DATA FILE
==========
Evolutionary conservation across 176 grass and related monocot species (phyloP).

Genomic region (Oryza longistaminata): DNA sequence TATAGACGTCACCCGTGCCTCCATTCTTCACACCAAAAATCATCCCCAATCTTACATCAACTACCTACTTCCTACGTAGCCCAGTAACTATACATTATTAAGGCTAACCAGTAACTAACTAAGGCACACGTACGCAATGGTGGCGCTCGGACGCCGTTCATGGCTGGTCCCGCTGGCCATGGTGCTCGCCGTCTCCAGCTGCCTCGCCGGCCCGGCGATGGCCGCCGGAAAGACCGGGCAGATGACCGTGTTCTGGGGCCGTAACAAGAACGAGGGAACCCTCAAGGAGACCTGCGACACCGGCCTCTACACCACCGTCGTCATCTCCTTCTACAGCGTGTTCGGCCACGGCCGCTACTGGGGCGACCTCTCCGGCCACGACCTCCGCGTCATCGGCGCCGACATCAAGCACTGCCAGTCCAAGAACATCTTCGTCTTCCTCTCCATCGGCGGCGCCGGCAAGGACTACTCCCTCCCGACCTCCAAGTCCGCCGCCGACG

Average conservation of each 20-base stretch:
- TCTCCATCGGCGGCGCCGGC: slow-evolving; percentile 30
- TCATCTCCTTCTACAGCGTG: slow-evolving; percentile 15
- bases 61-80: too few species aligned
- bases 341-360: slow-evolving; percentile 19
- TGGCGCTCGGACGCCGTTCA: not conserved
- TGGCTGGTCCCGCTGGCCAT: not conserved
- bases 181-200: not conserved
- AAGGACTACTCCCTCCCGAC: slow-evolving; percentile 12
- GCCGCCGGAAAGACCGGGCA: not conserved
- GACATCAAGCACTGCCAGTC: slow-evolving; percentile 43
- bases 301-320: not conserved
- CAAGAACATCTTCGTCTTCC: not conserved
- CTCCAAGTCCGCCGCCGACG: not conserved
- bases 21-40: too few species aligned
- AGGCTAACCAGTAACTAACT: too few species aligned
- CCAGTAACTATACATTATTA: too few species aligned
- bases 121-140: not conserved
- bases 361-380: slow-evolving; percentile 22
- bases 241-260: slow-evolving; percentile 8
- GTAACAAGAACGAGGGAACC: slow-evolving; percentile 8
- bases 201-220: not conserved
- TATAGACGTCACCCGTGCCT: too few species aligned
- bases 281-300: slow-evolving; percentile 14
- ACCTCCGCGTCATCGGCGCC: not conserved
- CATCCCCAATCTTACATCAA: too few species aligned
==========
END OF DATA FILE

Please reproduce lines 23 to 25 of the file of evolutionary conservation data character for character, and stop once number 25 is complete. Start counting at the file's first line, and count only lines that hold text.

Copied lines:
- GTAACAAGAACGAGGGAACC: slow-evolving; percentile 8
- bases 201-220: not conserved
- TATAGACGTCACCCGTGCCT: too few species aligned